I am a fan of Chapman Cohen, who about a century ago was a writer for Freethinker magazine and president of its parent organization in Great Britain, the National Secular Society. I have his Essays in Freethinking, Volume Two. I am not always in agreement with him, but his perspective is usually interesting.
His essay, The Ghost of Religion, is of particular interest — although in my opinion largely mistaken.To quote from the above-named book, p. 176-177
Berkeley did not deny the existence of matter. Nothing but ignorance of his meaning and of the history of philosophical speculation could be responsible for a statement of that kind. I admit that the opinion is very common, common from the time that the bombastic Sanuel Johnson imagined he disproved Berkeley by kicking a stone. All the same, Berkeley affirmed the existence of “matter” as clearly and as strongly as the most thorough-going Materialist.
….He affirms its existence over and over again in language as clear and as definite as it is possible to use. He says, if you mean by matter that which can be measured, weighed, tasted, touched, seen or smelled, then I say that matter exists, and exists because it is perceived. He says, I firmly believe in matter in this sense, and in so doing I agree with the vulgar — that is, with the ordinary man and not with those philosophers who argue that apart from the things we know, and which to us constitute matter, there is something else which we do not know, but only infer. And he asks what is that matter which cannot be apprehended by any of the senses? It is the very kernel of his reasoning that matter exists exactly as we see it, and in no other way. He did not question the testimony of the senses, he relied upon their absolute authority. He affirmed “matter” in what he took to be the only intelligible sense of the word, as connoting a synthesis of things perceived. When he was told that the matter we know through our senses was not the real matter, which was something unseen, unfelt, unsmellable and unweighable, he asked, How do you know? and what is the use of this matter which is unknown to the senses? In the second of his three dialogues, he asks his opponent whether this kind of “matter” does not really answer to “nothing,” since it exists only after an abstraction of all possible and knowable qualities? When, he says, you tell me the table exists, that it has colour, and shape and weight and form, I agree, and assert that this is the real table. What I deny is that apart from the table I know there is another table about which I know nothing, and can know nothing, but which you assert is the real one. To me that is a figment of the imagination.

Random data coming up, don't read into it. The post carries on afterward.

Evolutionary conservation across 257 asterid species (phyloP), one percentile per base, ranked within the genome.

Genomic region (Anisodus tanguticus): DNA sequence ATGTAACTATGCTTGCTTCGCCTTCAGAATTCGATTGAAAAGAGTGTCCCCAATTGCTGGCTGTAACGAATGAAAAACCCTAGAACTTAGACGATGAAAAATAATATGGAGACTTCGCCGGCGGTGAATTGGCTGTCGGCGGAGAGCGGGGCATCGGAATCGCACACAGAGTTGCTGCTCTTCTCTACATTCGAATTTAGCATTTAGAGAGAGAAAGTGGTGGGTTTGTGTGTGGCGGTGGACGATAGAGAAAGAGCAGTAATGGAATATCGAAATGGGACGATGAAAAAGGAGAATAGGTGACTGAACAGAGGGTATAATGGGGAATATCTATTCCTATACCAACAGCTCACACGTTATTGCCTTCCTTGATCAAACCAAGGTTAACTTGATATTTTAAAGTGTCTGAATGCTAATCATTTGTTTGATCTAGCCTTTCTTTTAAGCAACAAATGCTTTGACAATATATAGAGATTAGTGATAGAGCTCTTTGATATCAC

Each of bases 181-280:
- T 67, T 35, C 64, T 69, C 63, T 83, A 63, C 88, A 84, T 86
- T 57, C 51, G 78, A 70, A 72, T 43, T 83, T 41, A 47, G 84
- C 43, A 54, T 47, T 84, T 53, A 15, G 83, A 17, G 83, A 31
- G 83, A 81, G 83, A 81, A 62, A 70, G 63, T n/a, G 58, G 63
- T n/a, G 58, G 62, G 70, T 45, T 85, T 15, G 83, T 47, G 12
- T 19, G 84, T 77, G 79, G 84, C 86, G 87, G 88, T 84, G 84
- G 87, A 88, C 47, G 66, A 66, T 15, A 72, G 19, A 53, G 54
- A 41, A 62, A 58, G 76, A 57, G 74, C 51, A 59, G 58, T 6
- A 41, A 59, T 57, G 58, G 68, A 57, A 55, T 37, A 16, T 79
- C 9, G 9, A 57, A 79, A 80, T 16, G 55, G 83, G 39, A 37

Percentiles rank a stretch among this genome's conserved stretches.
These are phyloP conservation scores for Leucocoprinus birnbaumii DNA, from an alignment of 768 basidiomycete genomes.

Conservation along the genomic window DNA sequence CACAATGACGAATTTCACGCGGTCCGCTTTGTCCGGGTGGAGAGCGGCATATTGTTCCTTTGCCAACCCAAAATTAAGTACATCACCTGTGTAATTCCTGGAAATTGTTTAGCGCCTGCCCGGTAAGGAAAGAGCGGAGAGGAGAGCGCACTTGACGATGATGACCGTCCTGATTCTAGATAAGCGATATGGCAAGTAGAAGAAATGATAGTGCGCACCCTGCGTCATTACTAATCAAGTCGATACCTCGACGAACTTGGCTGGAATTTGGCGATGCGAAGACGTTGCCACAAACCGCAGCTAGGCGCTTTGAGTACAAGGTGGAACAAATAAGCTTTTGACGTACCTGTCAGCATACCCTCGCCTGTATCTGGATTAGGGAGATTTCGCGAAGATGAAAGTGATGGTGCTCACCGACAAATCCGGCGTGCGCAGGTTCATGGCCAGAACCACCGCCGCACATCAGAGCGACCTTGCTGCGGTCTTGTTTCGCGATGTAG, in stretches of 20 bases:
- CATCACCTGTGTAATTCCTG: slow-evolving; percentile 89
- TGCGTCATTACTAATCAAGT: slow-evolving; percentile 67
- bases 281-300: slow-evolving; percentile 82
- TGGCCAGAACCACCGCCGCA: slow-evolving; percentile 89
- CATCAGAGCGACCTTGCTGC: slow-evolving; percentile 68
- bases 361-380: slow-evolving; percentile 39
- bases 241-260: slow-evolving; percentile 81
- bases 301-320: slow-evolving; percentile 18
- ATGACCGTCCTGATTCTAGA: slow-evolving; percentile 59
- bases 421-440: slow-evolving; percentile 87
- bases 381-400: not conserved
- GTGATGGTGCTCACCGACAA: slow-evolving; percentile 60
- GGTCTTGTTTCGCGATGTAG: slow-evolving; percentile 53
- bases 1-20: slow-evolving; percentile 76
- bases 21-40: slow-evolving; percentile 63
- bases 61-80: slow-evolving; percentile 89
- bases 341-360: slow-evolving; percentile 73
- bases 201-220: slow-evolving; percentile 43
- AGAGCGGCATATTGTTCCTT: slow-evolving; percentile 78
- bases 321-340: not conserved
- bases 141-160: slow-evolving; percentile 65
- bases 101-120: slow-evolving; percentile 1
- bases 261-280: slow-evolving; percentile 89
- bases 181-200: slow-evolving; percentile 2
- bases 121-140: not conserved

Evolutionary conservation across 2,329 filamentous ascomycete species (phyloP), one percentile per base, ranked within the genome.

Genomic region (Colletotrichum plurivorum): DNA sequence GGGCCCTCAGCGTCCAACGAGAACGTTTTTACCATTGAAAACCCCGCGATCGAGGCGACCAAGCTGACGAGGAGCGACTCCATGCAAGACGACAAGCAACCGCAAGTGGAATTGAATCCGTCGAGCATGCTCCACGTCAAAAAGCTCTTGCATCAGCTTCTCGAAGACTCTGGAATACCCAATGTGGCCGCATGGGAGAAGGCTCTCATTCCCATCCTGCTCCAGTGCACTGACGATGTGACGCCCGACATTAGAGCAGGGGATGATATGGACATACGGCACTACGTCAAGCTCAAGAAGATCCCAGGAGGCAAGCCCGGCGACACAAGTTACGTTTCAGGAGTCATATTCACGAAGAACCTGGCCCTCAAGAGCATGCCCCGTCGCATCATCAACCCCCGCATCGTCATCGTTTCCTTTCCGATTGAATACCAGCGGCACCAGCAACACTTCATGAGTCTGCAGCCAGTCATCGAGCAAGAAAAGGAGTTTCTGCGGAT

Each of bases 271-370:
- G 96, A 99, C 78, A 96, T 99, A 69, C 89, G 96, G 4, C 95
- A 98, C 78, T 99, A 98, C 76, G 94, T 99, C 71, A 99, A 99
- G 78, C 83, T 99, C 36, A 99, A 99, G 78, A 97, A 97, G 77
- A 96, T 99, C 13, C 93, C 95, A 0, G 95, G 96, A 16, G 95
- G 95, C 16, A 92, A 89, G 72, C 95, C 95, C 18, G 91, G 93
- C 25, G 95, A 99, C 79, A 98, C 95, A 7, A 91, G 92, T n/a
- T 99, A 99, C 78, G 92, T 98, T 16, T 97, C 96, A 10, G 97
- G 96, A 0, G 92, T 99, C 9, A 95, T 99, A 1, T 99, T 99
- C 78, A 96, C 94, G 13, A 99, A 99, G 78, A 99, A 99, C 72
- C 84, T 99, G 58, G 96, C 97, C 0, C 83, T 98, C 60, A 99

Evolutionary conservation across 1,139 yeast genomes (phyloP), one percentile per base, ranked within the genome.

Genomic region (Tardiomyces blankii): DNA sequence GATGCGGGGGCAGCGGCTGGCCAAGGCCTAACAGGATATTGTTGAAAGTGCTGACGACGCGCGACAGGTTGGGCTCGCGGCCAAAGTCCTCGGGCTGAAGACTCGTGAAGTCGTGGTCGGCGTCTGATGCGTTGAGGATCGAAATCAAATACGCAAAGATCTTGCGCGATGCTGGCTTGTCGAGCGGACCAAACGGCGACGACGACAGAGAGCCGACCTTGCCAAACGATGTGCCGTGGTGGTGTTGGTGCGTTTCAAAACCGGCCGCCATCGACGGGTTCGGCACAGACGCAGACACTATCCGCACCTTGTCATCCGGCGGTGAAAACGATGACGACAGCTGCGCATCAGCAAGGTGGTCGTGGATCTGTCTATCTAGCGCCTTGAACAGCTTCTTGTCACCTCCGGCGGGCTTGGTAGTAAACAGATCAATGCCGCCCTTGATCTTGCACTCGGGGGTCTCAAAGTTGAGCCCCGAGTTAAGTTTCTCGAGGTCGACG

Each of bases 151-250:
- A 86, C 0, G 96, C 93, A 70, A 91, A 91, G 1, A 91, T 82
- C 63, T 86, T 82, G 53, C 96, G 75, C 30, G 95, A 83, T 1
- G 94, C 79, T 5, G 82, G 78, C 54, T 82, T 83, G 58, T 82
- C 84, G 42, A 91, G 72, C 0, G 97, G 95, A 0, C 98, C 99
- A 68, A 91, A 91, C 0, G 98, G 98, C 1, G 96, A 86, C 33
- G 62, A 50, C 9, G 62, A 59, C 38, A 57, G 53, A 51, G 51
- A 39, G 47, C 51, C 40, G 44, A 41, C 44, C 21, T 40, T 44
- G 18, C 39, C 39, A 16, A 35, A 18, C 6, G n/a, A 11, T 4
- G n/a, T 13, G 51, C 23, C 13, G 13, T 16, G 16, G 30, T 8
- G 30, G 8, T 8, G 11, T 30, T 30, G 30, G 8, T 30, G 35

What Berkeley was giving the world was a new analysis, and a new conception of matter. What he denied was the metaphysical “matter” which others had claimed underlay the world of phenomena….
Berkeley denied the existence of any underlying, unknown “matter,” because when he had abstracted from any object all that was due to sensation and its derivatives, what was left was nothing.
Cohen is in complete agreement with Berkeley to this point, and even castigates another atheist, Charles Bradlaugh, for not being a naive materialist. But before explaining why Cohen is wrong, let’s first take a quick look at where he and Berkeley part company.
As we have seen, Berkeley defined matter as being exactly equal to our empirical perceptions of it. Whatever properties we detect of the table in front of us, that is exactly what the table it. Its shape, its color, its hardness — everything we perceive about the table is what the table is. Take away all our senses perceive about the table and, according to Berkeley, nothing existing remains. To put it crudely, evidence = existence if by evidence we mean whatever our mind perceives.
In other words, for Berkeley, if you take away our perceptions of the table, nothing remains. But this creates a problem. How does the table continue to exist if no one is in the room to perceive it? If the table’s “material” is our sensual perceptions of it and nothing else, then when we walk out of the room and the table is no longer perceived by anyone, it must cease to exist!
Perhaps that is not a problem. When we walk back into the room and begin to perceive the table again, suddenly it pops into existence again. But why is it the same — why is there an apparent continuity of its properties between when it ceased to exist after we left the room to when it now begins to exist again after our return? Makes one think that maybe the table does not equal its perceived properties after all.